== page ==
The park was closed on Thursday and Friday of last week after about 20 pieces of unexploded ordnance were discovered by a lumber crew. Barnett said that no more ordnance had been discovered.
“There is nothing to say that there is any more in the park,” he said Monday. “We just wanted some extra due diligence. The safety of park patrons and staff is our number one priority, so we’re taking extra precautions.”
Barnett said Monday afternoon that he is waiting on word from the National Park Service on what he should do next, saying the park would stay closed until he got word.
The park will remain closed until further notice, he said.
The park occupies territory that was first developed as part of a munitions works during World War II.
After being decommissioned, the park was to be turned over to a public entity to be developed for recreational purposes. The property changed hands several times before the city of Lincoln submitted an ambitious proposal that would provide off-road vehicle trails as well as equestrian and hiking trails, shooting sports and a zip rider, as well as various levels of camping and other outdoor activities.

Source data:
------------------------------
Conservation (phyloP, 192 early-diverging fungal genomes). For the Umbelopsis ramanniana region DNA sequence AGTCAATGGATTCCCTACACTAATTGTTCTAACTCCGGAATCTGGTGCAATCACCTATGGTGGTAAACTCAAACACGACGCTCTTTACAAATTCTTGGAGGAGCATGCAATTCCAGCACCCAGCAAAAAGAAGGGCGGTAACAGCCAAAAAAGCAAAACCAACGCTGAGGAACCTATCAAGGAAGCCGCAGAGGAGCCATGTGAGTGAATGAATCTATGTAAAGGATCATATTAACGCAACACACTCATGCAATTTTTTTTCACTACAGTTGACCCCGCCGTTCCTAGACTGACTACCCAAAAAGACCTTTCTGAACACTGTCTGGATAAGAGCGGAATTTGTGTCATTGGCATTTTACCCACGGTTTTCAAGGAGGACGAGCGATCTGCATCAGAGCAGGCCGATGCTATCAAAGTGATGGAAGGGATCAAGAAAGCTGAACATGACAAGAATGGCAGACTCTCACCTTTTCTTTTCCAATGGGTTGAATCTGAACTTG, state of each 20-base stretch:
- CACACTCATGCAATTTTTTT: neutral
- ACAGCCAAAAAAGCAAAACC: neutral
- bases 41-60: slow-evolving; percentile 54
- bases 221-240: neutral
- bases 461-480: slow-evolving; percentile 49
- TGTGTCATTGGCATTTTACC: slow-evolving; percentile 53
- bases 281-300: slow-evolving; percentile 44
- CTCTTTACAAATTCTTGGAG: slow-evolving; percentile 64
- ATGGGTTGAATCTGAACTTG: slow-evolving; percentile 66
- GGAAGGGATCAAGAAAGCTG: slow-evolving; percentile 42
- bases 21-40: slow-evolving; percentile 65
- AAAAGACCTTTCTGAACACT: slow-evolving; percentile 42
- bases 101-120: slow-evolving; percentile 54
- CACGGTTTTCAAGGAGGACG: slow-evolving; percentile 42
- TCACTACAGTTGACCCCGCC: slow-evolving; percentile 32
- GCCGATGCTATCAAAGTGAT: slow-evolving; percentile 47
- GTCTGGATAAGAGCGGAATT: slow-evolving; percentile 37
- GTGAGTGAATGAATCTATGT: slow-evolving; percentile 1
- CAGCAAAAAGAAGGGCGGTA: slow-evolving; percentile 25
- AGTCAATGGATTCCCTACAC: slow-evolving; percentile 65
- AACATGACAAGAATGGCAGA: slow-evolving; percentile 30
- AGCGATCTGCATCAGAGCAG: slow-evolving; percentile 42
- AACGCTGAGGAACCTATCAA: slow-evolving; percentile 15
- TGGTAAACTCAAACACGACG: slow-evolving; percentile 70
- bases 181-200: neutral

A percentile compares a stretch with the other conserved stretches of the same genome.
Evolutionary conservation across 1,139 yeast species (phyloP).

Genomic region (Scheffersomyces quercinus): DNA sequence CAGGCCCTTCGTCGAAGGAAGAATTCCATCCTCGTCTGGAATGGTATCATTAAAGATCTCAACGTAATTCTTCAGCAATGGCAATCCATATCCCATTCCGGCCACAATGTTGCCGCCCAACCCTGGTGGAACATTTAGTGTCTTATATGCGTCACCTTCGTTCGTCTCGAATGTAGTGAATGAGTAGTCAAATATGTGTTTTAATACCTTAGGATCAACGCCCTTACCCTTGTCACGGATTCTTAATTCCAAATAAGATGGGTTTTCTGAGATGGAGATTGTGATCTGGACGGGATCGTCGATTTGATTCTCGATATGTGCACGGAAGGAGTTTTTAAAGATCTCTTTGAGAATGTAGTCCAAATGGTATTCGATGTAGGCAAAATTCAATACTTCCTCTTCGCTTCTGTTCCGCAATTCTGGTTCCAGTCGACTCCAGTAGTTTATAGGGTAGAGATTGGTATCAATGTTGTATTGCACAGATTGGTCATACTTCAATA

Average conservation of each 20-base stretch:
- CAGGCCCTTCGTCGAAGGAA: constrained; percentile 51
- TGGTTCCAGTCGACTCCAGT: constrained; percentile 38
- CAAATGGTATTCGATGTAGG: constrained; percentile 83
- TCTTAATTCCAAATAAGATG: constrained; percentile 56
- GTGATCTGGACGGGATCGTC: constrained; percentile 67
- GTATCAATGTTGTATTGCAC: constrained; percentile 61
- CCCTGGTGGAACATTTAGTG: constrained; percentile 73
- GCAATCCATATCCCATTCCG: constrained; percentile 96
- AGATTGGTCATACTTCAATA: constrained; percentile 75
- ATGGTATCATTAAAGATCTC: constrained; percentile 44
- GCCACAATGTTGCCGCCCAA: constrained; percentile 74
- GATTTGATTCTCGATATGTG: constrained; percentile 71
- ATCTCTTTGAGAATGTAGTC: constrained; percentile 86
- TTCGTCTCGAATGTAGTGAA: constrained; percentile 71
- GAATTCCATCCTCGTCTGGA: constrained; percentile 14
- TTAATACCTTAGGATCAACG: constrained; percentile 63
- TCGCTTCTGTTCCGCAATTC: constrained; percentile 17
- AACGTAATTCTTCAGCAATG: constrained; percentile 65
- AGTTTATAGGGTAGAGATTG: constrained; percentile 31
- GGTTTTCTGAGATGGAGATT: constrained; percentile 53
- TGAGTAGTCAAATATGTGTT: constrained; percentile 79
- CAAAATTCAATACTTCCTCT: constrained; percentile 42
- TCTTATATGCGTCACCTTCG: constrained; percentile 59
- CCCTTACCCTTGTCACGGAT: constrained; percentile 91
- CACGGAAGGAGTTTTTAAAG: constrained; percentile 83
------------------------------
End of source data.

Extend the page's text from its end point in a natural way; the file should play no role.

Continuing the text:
Eventually, Lincoln’s plan was adopted, and a board of directors consisting of two members each appointed by Lincoln and the city of Talladega were appointed to oversee the development, along with a fifth member selected by the other four.
C.D. Roberts and Associates was selected as the professional services group to devise a development plan, and Barnett was recently appointed to oversee day to day operations.
The ordnance discovered Thursday was recovered and removed by military personnel.
Contact Chris Norwood at email@example.com.